You could be reading the full-text of this article now if you...

If you have access to this article through your institution,
you can view this article in

An Experimental Model of Tool Mark Striations by a Serrated Blade in Human Soft Tissues

Jacques, Rebekah MD*†; Kogon, Stanley DDS†‡; Shkrum, Michael MD*†

American Journal of Forensic Medicine & Pathology:
doi: 10.1097/PAF.0000000000000078
Original Articles

Abstract: Tool mark analysis is a method of matching a weapon with the injury it caused. In a homicidal stabbing using a serrated knife, a stab wound that involves a cartilage may leave striations from the serration points on the blade edge. Assessing tissue striations is a means of identifying the weapon as having a serrated blade. This prospective study examines the possibility that similar striations may be produced in human soft tissues. Using tissues taken at the time of hospital-consented autopsies, stab wound tracks were assessed in a variety of human tissues (aorta, skin, liver, kidney, and cardiac and skeletal muscle). Stab wounds were produced postmortem with similar serrated and smooth-edged blades. The walls of the stab wounds were exposed, documented by photography and cast with dental impression material. Striations were identified by naked-eye examination in the skin and aorta. Photodocumentation of fresh tissue was best achieved in the aorta. Striations were not identified in wound tracks produced by the smooth-edged blade. Three blinded forensic pathologists were assessed for their ability to detect striations in photographs of wound tracks and had substantial interobserver agreement (κ = 0.76) identifying striations. This study demonstrates that tool mark striations can be present in some noncartilaginous human tissues.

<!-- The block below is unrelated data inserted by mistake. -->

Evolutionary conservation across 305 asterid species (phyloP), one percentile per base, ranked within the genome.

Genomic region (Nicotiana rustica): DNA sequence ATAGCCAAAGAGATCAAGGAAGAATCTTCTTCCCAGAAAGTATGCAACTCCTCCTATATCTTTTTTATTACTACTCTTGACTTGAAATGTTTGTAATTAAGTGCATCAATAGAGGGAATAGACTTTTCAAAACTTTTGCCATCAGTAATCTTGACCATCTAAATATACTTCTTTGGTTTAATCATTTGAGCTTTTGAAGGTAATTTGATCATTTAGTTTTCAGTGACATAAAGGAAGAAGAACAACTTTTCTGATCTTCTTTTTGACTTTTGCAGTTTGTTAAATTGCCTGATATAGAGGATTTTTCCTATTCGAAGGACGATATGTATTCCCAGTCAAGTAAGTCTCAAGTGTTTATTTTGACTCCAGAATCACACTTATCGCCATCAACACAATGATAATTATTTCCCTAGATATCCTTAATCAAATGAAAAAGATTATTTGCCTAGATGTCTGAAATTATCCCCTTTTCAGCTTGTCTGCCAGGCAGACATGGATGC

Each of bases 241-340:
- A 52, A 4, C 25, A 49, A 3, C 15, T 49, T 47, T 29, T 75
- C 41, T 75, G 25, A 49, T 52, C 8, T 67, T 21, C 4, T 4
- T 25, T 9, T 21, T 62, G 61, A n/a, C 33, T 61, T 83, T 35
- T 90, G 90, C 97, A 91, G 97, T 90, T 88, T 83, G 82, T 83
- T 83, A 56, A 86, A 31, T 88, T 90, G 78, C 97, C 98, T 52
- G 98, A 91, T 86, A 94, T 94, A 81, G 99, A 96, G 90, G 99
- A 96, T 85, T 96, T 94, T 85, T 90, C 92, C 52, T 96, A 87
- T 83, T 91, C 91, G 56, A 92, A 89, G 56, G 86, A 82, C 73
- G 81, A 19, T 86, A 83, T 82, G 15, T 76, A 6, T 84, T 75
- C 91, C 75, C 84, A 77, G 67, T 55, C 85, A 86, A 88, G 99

Author Information

From the *Department of Pathology, London Health Sciences Centre; †Western University; and ‡School of Dentistry, Schulich School of Medicine and Dentistry, London, Ontario, Canada

Manuscript received July 24, 2013; accepted October 27, 2013.

Financial support was received through the Pathology Internal Funds for Academic Development.

The authors report no conflicts of interest.

Reprints: Michael Shkrum, MD, Department of Pathology, London Health Sciences Centre, University Hospital, 339 Windermere Rd, London, Ontario, Canada N6A 5A5. E-mail:

© 2014 by Lippincott Williams & Wilkins.